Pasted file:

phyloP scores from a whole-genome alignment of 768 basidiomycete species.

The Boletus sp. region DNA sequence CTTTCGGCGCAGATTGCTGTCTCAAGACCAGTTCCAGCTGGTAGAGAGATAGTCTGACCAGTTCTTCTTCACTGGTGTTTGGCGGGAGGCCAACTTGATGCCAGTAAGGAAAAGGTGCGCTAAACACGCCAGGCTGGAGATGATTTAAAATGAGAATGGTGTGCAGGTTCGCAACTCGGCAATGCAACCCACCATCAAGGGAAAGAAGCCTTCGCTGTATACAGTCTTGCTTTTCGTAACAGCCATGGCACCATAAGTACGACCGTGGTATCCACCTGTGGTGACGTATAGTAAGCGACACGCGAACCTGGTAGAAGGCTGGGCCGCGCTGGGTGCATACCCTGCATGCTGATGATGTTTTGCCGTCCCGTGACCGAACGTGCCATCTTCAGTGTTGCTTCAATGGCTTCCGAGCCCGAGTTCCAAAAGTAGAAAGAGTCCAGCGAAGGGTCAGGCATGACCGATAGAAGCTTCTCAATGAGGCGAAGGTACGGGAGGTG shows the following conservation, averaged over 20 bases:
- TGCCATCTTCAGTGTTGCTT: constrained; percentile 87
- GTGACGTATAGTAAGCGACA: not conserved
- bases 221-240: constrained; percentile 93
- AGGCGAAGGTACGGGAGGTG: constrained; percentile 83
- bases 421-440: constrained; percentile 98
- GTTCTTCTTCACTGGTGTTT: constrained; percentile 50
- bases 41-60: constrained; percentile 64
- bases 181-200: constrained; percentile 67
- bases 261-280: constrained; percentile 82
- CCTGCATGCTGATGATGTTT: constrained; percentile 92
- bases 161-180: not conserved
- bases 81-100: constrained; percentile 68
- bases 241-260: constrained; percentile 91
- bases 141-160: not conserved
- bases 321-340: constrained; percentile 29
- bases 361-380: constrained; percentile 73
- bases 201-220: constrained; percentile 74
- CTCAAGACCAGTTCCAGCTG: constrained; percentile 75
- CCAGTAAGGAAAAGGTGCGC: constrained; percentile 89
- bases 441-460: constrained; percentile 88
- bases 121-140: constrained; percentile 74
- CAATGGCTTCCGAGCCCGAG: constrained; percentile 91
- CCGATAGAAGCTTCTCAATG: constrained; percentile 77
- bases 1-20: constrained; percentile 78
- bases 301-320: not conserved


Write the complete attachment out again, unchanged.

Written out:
phyloP scores from a whole-genome alignment of 768 basidiomycete species.

The Boletus sp. region DNA sequence CTTTCGGCGCAGATTGCTGTCTCAAGACCAGTTCCAGCTGGTAGAGAGATAGTCTGACCAGTTCTTCTTCACTGGTGTTTGGCGGGAGGCCAACTTGATGCCAGTAAGGAAAAGGTGCGCTAAACACGCCAGGCTGGAGATGATTTAAAATGAGAATGGTGTGCAGGTTCGCAACTCGGCAATGCAACCCACCATCAAGGGAAAGAAGCCTTCGCTGTATACAGTCTTGCTTTTCGTAACAGCCATGGCACCATAAGTACGACCGTGGTATCCACCTGTGGTGACGTATAGTAAGCGACACGCGAACCTGGTAGAAGGCTGGGCCGCGCTGGGTGCATACCCTGCATGCTGATGATGTTTTGCCGTCCCGTGACCGAACGTGCCATCTTCAGTGTTGCTTCAATGGCTTCCGAGCCCGAGTTCCAAAAGTAGAAAGAGTCCAGCGAAGGGTCAGGCATGACCGATAGAAGCTTCTCAATGAGGCGAAGGTACGGGAGGTG shows the following conservation, averaged over 20 bases:
- TGCCATCTTCAGTGTTGCTT: constrained; percentile 87
- GTGACGTATAGTAAGCGACA: not conserved
- bases 221-240: constrained; percentile 93
- AGGCGAAGGTACGGGAGGTG: constrained; percentile 83
- bases 421-440: constrained; percentile 98
- GTTCTTCTTCACTGGTGTTT: constrained; percentile 50
- bases 41-60: constrained; percentile 64
- bases 181-200: constrained; percentile 67
- bases 261-280: constrained; percentile 82
- CCTGCATGCTGATGATGTTT: constrained; percentile 92
- bases 161-180: not conserved
- bases 81-100: constrained; percentile 68
- bases 241-260: constrained; percentile 91
- bases 141-160: not conserved
- bases 321-340: constrained; percentile 29
- bases 361-380: constrained; percentile 73
- bases 201-220: constrained; percentile 74
- CTCAAGACCAGTTCCAGCTG: constrained; percentile 75
- CCAGTAAGGAAAAGGTGCGC: constrained; percentile 89
- bases 441-460: constrained; percentile 88
- bases 121-140: constrained; percentile 74
- CAATGGCTTCCGAGCCCGAG: constrained; percentile 91
- CCGATAGAAGCTTCTCAATG: constrained; percentile 77
- bases 1-20: constrained; percentile 78
- bases 301-320: not conserved